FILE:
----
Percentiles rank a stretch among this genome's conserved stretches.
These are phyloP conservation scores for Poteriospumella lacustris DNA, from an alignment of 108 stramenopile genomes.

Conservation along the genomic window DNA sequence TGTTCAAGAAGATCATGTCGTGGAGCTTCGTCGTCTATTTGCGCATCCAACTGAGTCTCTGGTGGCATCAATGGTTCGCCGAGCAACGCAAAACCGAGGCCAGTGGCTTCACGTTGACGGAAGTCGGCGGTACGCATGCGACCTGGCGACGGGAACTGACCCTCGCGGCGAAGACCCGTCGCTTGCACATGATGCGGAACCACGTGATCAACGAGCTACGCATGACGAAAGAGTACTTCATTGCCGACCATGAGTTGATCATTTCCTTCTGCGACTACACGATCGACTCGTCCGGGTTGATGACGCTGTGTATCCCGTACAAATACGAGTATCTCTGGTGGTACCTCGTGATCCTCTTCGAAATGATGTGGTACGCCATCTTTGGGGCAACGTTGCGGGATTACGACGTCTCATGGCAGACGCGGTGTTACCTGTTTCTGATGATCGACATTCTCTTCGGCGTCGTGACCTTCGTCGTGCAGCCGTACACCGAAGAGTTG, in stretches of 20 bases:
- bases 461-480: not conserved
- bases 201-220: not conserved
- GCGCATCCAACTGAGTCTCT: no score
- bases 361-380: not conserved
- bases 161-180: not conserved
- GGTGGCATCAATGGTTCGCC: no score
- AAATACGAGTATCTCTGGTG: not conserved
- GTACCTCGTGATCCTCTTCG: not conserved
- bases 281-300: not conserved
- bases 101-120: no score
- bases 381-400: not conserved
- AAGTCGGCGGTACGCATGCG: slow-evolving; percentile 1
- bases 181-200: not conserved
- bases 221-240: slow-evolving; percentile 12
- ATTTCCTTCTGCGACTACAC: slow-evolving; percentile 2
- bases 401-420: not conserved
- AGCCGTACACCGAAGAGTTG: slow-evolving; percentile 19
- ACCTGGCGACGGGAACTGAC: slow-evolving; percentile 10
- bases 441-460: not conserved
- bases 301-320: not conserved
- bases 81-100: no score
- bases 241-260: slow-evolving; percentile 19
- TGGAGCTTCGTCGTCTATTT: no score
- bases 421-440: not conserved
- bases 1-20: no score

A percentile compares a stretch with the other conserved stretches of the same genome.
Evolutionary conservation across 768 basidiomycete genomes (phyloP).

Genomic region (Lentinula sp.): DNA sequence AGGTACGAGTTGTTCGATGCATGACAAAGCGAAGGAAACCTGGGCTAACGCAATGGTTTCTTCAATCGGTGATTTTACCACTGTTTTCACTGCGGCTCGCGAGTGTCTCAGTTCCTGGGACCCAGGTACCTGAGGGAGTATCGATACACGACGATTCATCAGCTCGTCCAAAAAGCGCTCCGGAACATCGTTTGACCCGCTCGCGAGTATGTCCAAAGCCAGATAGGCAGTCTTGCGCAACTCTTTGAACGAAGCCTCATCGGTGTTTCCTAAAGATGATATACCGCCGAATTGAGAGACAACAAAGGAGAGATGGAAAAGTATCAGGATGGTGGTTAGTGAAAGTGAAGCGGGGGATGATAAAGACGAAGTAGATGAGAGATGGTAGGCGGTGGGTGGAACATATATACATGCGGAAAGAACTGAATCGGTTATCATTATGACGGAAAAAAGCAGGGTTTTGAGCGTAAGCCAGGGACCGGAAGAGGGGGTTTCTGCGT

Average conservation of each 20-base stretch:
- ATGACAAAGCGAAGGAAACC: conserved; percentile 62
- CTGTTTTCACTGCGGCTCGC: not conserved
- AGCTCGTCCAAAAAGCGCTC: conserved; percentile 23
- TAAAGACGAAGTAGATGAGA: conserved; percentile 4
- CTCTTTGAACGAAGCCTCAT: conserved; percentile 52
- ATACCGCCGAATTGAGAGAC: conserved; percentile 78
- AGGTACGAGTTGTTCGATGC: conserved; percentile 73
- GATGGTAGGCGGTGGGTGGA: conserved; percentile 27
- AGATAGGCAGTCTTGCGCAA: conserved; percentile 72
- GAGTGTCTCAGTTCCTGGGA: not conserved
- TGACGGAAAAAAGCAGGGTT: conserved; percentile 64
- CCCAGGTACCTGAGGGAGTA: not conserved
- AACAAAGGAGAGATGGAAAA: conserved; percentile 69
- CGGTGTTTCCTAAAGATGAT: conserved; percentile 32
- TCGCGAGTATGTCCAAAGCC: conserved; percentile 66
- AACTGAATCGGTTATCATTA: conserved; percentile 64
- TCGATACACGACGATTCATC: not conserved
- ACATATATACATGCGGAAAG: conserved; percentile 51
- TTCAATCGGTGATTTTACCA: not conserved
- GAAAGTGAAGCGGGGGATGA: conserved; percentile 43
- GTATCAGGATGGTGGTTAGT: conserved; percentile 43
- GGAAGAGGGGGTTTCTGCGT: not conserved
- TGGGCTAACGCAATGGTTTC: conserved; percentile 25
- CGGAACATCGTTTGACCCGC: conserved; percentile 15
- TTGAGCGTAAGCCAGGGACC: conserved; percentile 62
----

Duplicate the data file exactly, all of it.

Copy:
Percentiles rank a stretch among this genome's conserved stretches.
These are phyloP conservation scores for Poteriospumella lacustris DNA, from an alignment of 108 stramenopile genomes.

Conservation along the genomic window DNA sequence TGTTCAAGAAGATCATGTCGTGGAGCTTCGTCGTCTATTTGCGCATCCAACTGAGTCTCTGGTGGCATCAATGGTTCGCCGAGCAACGCAAAACCGAGGCCAGTGGCTTCACGTTGACGGAAGTCGGCGGTACGCATGCGACCTGGCGACGGGAACTGACCCTCGCGGCGAAGACCCGTCGCTTGCACATGATGCGGAACCACGTGATCAACGAGCTACGCATGACGAAAGAGTACTTCATTGCCGACCATGAGTTGATCATTTCCTTCTGCGACTACACGATCGACTCGTCCGGGTTGATGACGCTGTGTATCCCGTACAAATACGAGTATCTCTGGTGGTACCTCGTGATCCTCTTCGAAATGATGTGGTACGCCATCTTTGGGGCAACGTTGCGGGATTACGACGTCTCATGGCAGACGCGGTGTTACCTGTTTCTGATGATCGACATTCTCTTCGGCGTCGTGACCTTCGTCGTGCAGCCGTACACCGAAGAGTTG, in stretches of 20 bases:
- bases 461-480: not conserved
- bases 201-220: not conserved
- GCGCATCCAACTGAGTCTCT: no score
- bases 361-380: not conserved
- bases 161-180: not conserved
- GGTGGCATCAATGGTTCGCC: no score
- AAATACGAGTATCTCTGGTG: not conserved
- GTACCTCGTGATCCTCTTCG: not conserved
- bases 281-300: not conserved
- bases 101-120: no score
- bases 381-400: not conserved
- AAGTCGGCGGTACGCATGCG: slow-evolving; percentile 1
- bases 181-200: not conserved
- bases 221-240: slow-evolving; percentile 12
- ATTTCCTTCTGCGACTACAC: slow-evolving; percentile 2
- bases 401-420: not conserved
- AGCCGTACACCGAAGAGTTG: slow-evolving; percentile 19
- ACCTGGCGACGGGAACTGAC: slow-evolving; percentile 10
- bases 441-460: not conserved
- bases 301-320: not conserved
- bases 81-100: no score
- bases 241-260: slow-evolving; percentile 19
- TGGAGCTTCGTCGTCTATTT: no score
- bases 421-440: not conserved
- bases 1-20: no score

A percentile compares a stretch with the other conserved stretches of the same genome.
Evolutionary conservation across 768 basidiomycete genomes (phyloP).

Genomic region (Lentinula sp.): DNA sequence AGGTACGAGTTGTTCGATGCATGACAAAGCGAAGGAAACCTGGGCTAACGCAATGGTTTCTTCAATCGGTGATTTTACCACTGTTTTCACTGCGGCTCGCGAGTGTCTCAGTTCCTGGGACCCAGGTACCTGAGGGAGTATCGATACACGACGATTCATCAGCTCGTCCAAAAAGCGCTCCGGAACATCGTTTGACCCGCTCGCGAGTATGTCCAAAGCCAGATAGGCAGTCTTGCGCAACTCTTTGAACGAAGCCTCATCGGTGTTTCCTAAAGATGATATACCGCCGAATTGAGAGACAACAAAGGAGAGATGGAAAAGTATCAGGATGGTGGTTAGTGAAAGTGAAGCGGGGGATGATAAAGACGAAGTAGATGAGAGATGGTAGGCGGTGGGTGGAACATATATACATGCGGAAAGAACTGAATCGGTTATCATTATGACGGAAAAAAGCAGGGTTTTGAGCGTAAGCCAGGGACCGGAAGAGGGGGTTTCTGCGT

Average conservation of each 20-base stretch:
- ATGACAAAGCGAAGGAAACC: conserved; percentile 62
- CTGTTTTCACTGCGGCTCGC: not conserved
- AGCTCGTCCAAAAAGCGCTC: conserved; percentile 23
- TAAAGACGAAGTAGATGAGA: conserved; percentile 4
- CTCTTTGAACGAAGCCTCAT: conserved; percentile 52
- ATACCGCCGAATTGAGAGAC: conserved; percentile 78
- AGGTACGAGTTGTTCGATGC: conserved; percentile 73
- GATGGTAGGCGGTGGGTGGA: conserved; percentile 27
- AGATAGGCAGTCTTGCGCAA: conserved; percentile 72
- GAGTGTCTCAGTTCCTGGGA: not conserved
- TGACGGAAAAAAGCAGGGTT: conserved; percentile 64
- CCCAGGTACCTGAGGGAGTA: not conserved
- AACAAAGGAGAGATGGAAAA: conserved; percentile 69
- CGGTGTTTCCTAAAGATGAT: conserved; percentile 32
- TCGCGAGTATGTCCAAAGCC: conserved; percentile 66
- AACTGAATCGGTTATCATTA: conserved; percentile 64
- TCGATACACGACGATTCATC: not conserved
- ACATATATACATGCGGAAAG: conserved; percentile 51
- TTCAATCGGTGATTTTACCA: not conserved
- GAAAGTGAAGCGGGGGATGA: conserved; percentile 43
- GTATCAGGATGGTGGTTAGT: conserved; percentile 43
- GGAAGAGGGGGTTTCTGCGT: not conserved
- TGGGCTAACGCAATGGTTTC: conserved; percentile 25
- CGGAACATCGTTTGACCCGC: conserved; percentile 15
- TTGAGCGTAAGCCAGGGACC: conserved; percentile 62